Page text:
The legend arrived in Japan in the late 7th or by early 8th c. — evidence of this is found in the Manyoshu anthology which carries about 130 Tanabata poems. The Manyoshu or “Collection of Ten Thousand Leaves” was compiled sometime after 759 AD during the Nara period 710-794 AD  (but the bulk of the collection represents the period between AD 600 and 759). Tanabata was first celebrated in Japan by aristocrats of the ancient imperial court in the form of poetry contests … the aristocrats would write verses as they gazed up at the stars.

During the Nara period, Tanabata is thought to have been transmitted in the form of a weaving festival for young women wishing to show off or improve their talents on the loom. Tanabata is thus associated with kikoden which was an event for women aspiring for excellence in weaving, or skills in singing and playing musical instruments.  This association is hardly surprising as the festival marks the meeting between Orihime (Vega), who is the gifted weaver star and patron of silk farming, and Hikoboshi (Altair), the hardworking cowherd who presumably, like many nomadic herders, plays an instrument.  According to the folktale, Orihime and Hikoboshi, began to neglect their duties upon being wed, thus incurring the wrath of the bride’s father Tentei, Emperor of Heaven (also the North Pole deity). The pair were consequently exiled to opposite ends of the Milky Way. They are, however, granted a meeting each July 7 so long as they both diligently fulfill their celestial obligations during the other days of the year.

The Chinese folktale then merged with the indigenous Japanese legend of tanabata-tsume, the tale of a celestial maiden who weaves clothes for the gods, as well as other native cultural aspects to produce a unique Chinese-infused Japanese tradition.

The festival likely also involved the transmission of calendrical or early timepiece devices and astronomical knowledge for the purposes of agriculture as the event centers on the stars Vega and Altair in the constellations Lyra and Aquila, respectively. See Renshaw and Ihara on this.

Only in the Edo period (1603–1868) did the star festival become observed by commoners as well. In the late 17th and 18th c, students of terakoya (temple schools) started attaching to bamboo branches the long narrow strips of paper called tanzaku. Only back then the paper bore their poems dedicated to Cowherd-Kengyu and Weavergirl-Shokujo instead of an individual’s wishes and dreams.  These traditional decorations and talismans including colorful streamers called fukinagashi that represent threads for those wanting to be better weavers and gossamer amikazari symbolizing wishes by fishermen for full nets…have since been handed down to present-day Japanese who celebrate the event with their offerings to the stars.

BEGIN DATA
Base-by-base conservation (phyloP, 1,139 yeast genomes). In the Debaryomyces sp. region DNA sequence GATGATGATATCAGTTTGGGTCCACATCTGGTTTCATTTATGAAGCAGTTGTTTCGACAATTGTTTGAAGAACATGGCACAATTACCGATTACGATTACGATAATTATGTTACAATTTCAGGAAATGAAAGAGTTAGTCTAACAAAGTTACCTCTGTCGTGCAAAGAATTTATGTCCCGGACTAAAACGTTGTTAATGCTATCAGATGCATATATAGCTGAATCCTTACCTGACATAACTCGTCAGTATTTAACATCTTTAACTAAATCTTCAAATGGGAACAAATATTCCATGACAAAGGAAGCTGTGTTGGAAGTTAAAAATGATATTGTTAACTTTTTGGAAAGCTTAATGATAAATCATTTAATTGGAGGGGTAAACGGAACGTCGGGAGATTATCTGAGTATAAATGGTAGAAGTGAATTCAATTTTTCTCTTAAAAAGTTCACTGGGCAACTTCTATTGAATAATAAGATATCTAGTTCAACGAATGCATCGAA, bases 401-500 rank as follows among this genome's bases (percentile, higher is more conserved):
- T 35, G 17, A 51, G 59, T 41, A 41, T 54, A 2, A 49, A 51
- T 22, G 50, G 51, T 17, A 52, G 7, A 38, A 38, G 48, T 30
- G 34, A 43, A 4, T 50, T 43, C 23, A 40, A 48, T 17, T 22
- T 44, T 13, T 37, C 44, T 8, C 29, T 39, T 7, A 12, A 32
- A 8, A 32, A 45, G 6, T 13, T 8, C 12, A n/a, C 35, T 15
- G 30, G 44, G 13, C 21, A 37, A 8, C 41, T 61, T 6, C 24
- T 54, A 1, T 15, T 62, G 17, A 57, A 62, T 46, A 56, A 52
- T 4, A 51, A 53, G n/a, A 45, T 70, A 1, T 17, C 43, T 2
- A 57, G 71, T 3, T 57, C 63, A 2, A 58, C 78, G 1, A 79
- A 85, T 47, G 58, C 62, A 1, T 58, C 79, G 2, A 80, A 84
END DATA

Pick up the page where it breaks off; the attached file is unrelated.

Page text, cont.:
In the past, to ensure that wishes would be granted, ornament-laden bamboo branches were placed in rivers to be carried away by the current. Why bamboo? Bamboo is thought to have become a part of the tanabata tradition for its propensity to grow straight and tall, with upward stretching branches bearing wishes to heaven on the wind. The plant was also believed to ward off insects and was displayed to protect rice crops and symbolize hopes of a bountiful harvest.

In some regions, the event is also commonly thought to be merged with or associated with o-Bon rituals. One of the Tōhoku region’s most exhuberant celebrations, the Nebuta Festival, is also associated with the star festival. The parade of intricate illuminated floats in this event is thought to have begun as a purification ritual where participants got rid of their nebuta or sleepiness by rubbing against the bamboo branches released into the rivers and sea (or with lanterns) on the evening of Tanabata.


Sendai Tanabata (Source: Wikimedia Commons CC BY-SA 3.0,

Sendai Tanabata (Source: Wikimedia Commons CC BY-SA 3.0, )

The timing of Tanabata celebrations varies from region to region. When Japan adopted the Gregorian calendar in 1872, the Star festival was marked as falling on July 7. However, many areas still rely on traditional reckonings to schedule festivities, with observances normally falling sometime in August. Because the 7th month of the year roughly coincides with August rather than July according to the formerly used lunar calendar, Tanabata is still celebrated on August 7th in some regions of Japan, while it is celebrated on July 7th in other regions.

Three of the largest Tanabata festivals are the Sendai Tanabata Matsuri in Miyagi Prefecture, the Shōnan Hiratsuka Tanabata Matsuri in Kanagawa Prefecture, and the Anjo Tanabata Matsuri in Aichi Prefecture. The festivals are major tourist attractions.